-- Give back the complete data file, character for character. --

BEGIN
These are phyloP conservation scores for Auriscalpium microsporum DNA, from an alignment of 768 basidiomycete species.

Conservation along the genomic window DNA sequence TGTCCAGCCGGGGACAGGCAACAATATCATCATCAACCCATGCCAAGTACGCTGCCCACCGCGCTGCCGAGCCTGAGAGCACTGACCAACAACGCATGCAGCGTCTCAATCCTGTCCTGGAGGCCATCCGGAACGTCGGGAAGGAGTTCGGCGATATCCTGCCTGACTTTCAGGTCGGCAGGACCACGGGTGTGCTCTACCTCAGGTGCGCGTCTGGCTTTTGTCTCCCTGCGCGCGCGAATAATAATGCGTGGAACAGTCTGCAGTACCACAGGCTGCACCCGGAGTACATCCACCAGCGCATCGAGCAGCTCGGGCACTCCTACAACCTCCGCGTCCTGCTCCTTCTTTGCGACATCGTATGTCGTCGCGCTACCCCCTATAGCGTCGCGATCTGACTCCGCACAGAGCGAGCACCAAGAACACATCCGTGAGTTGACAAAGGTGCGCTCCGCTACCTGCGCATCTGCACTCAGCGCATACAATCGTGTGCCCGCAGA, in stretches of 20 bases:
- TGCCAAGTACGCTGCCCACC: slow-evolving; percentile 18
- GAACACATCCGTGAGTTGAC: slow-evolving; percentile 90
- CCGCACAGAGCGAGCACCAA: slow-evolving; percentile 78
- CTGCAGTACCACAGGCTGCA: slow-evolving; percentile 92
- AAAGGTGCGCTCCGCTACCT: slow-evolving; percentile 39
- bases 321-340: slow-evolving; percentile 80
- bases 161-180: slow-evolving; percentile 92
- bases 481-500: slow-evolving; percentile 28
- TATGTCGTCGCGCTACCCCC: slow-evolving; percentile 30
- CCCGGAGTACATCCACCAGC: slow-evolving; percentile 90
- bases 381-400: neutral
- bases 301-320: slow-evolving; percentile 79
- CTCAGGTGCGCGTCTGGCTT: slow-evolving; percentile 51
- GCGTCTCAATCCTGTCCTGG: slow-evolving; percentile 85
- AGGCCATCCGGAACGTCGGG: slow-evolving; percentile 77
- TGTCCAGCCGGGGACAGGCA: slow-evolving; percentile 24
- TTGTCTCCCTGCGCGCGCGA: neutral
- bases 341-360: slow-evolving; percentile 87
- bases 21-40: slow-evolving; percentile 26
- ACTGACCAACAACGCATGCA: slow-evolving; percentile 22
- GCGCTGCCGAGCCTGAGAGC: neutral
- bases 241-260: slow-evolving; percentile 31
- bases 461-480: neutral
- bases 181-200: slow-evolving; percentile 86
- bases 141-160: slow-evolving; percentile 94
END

These are phyloP conservation scores for Auriscalpium microsporum DNA, from an alignment of 768 basidiomycete species.

Conservation along the genomic window DNA sequence TGTCCAGCCGGGGACAGGCAACAATATCATCATCAACCCATGCCAAGTACGCTGCCCACCGCGCTGCCGAGCCTGAGAGCACTGACCAACAACGCATGCAGCGTCTCAATCCTGTCCTGGAGGCCATCCGGAACGTCGGGAAGGAGTTCGGCGATATCCTGCCTGACTTTCAGGTCGGCAGGACCACGGGTGTGCTCTACCTCAGGTGCGCGTCTGGCTTTTGTCTCCCTGCGCGCGCGAATAATAATGCGTGGAACAGTCTGCAGTACCACAGGCTGCACCCGGAGTACATCCACCAGCGCATCGAGCAGCTCGGGCACTCCTACAACCTCCGCGTCCTGCTCCTTCTTTGCGACATCGTATGTCGTCGCGCTACCCCCTATAGCGTCGCGATCTGACTCCGCACAGAGCGAGCACCAAGAACACATCCGTGAGTTGACAAAGGTGCGCTCCGCTACCTGCGCATCTGCACTCAGCGCATACAATCGTGTGCCCGCAGA, in stretches of 20 bases:
- TGCCAAGTACGCTGCCCACC: slow-evolving; percentile 18
- GAACACATCCGTGAGTTGAC: slow-evolving; percentile 90
- CCGCACAGAGCGAGCACCAA: slow-evolving; percentile 78
- CTGCAGTACCACAGGCTGCA: slow-evolving; percentile 92
- AAAGGTGCGCTCCGCTACCT: slow-evolving; percentile 39
- bases 321-340: slow-evolving; percentile 80
- bases 161-180: slow-evolving; percentile 92
- bases 481-500: slow-evolving; percentile 28
- TATGTCGTCGCGCTACCCCC: slow-evolving; percentile 30
- CCCGGAGTACATCCACCAGC: slow-evolving; percentile 90
- bases 381-400: neutral
- bases 301-320: slow-evolving; percentile 79
- CTCAGGTGCGCGTCTGGCTT: slow-evolving; percentile 51
- GCGTCTCAATCCTGTCCTGG: slow-evolving; percentile 85
- AGGCCATCCGGAACGTCGGG: slow-evolving; percentile 77
- TGTCCAGCCGGGGACAGGCA: slow-evolving; percentile 24
- TTGTCTCCCTGCGCGCGCGA: neutral
- bases 341-360: slow-evolving; percentile 87
- bases 21-40: slow-evolving; percentile 26
- ACTGACCAACAACGCATGCA: slow-evolving; percentile 22
- GCGCTGCCGAGCCTGAGAGC: neutral
- bases 241-260: slow-evolving; percentile 31
- bases 461-480: neutral
- bases 181-200: slow-evolving; percentile 86
- bases 141-160: slow-evolving; percentile 94